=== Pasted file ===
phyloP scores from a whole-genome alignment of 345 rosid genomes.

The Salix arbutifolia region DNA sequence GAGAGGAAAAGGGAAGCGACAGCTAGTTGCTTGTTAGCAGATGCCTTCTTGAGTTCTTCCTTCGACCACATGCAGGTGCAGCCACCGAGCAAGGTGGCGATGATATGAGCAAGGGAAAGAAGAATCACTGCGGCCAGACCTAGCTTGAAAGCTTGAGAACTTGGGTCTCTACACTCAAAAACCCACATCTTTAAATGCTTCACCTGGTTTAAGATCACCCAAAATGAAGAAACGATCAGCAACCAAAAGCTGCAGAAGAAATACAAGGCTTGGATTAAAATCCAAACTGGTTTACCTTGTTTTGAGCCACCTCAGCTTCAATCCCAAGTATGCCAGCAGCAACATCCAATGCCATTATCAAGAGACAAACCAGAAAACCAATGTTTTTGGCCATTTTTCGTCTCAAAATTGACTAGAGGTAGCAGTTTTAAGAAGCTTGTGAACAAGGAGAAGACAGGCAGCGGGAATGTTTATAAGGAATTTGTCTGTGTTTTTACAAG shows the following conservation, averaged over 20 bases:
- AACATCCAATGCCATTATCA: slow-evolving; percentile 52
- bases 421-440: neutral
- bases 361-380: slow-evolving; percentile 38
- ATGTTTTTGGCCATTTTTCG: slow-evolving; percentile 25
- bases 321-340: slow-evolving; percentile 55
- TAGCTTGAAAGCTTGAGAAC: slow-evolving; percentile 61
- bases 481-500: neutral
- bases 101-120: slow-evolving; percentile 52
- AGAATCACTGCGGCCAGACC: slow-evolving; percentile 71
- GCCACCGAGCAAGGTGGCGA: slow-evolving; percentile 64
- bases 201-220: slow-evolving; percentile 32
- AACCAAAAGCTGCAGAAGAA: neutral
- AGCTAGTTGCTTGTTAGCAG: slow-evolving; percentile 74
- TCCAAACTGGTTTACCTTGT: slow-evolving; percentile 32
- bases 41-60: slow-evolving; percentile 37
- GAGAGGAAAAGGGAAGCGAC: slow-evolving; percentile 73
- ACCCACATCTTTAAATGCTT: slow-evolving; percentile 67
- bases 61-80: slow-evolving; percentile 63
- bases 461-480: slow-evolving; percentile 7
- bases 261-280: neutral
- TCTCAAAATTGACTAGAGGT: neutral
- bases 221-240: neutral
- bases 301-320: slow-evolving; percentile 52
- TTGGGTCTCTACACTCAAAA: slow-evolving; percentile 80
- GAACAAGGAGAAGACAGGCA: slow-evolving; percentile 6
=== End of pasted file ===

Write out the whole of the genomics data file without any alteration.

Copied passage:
phyloP scores from a whole-genome alignment of 345 rosid genomes.

The Salix arbutifolia region DNA sequence GAGAGGAAAAGGGAAGCGACAGCTAGTTGCTTGTTAGCAGATGCCTTCTTGAGTTCTTCCTTCGACCACATGCAGGTGCAGCCACCGAGCAAGGTGGCGATGATATGAGCAAGGGAAAGAAGAATCACTGCGGCCAGACCTAGCTTGAAAGCTTGAGAACTTGGGTCTCTACACTCAAAAACCCACATCTTTAAATGCTTCACCTGGTTTAAGATCACCCAAAATGAAGAAACGATCAGCAACCAAAAGCTGCAGAAGAAATACAAGGCTTGGATTAAAATCCAAACTGGTTTACCTTGTTTTGAGCCACCTCAGCTTCAATCCCAAGTATGCCAGCAGCAACATCCAATGCCATTATCAAGAGACAAACCAGAAAACCAATGTTTTTGGCCATTTTTCGTCTCAAAATTGACTAGAGGTAGCAGTTTTAAGAAGCTTGTGAACAAGGAGAAGACAGGCAGCGGGAATGTTTATAAGGAATTTGTCTGTGTTTTTACAAG shows the following conservation, averaged over 20 bases:
- AACATCCAATGCCATTATCA: slow-evolving; percentile 52
- bases 421-440: neutral
- bases 361-380: slow-evolving; percentile 38
- ATGTTTTTGGCCATTTTTCG: slow-evolving; percentile 25
- bases 321-340: slow-evolving; percentile 55
- TAGCTTGAAAGCTTGAGAAC: slow-evolving; percentile 61
- bases 481-500: neutral
- bases 101-120: slow-evolving; percentile 52
- AGAATCACTGCGGCCAGACC: slow-evolving; percentile 71
- GCCACCGAGCAAGGTGGCGA: slow-evolving; percentile 64
- bases 201-220: slow-evolving; percentile 32
- AACCAAAAGCTGCAGAAGAA: neutral
- AGCTAGTTGCTTGTTAGCAG: slow-evolving; percentile 74
- TCCAAACTGGTTTACCTTGT: slow-evolving; percentile 32
- bases 41-60: slow-evolving; percentile 37
- GAGAGGAAAAGGGAAGCGAC: slow-evolving; percentile 73
- ACCCACATCTTTAAATGCTT: slow-evolving; percentile 67
- bases 61-80: slow-evolving; percentile 63
- bases 461-480: slow-evolving; percentile 7
- bases 261-280: neutral
- TCTCAAAATTGACTAGAGGT: neutral
- bases 221-240: neutral
- bases 301-320: slow-evolving; percentile 52
- TTGGGTCTCTACACTCAAAA: slow-evolving; percentile 80
- GAACAAGGAGAAGACAGGCA: slow-evolving; percentile 6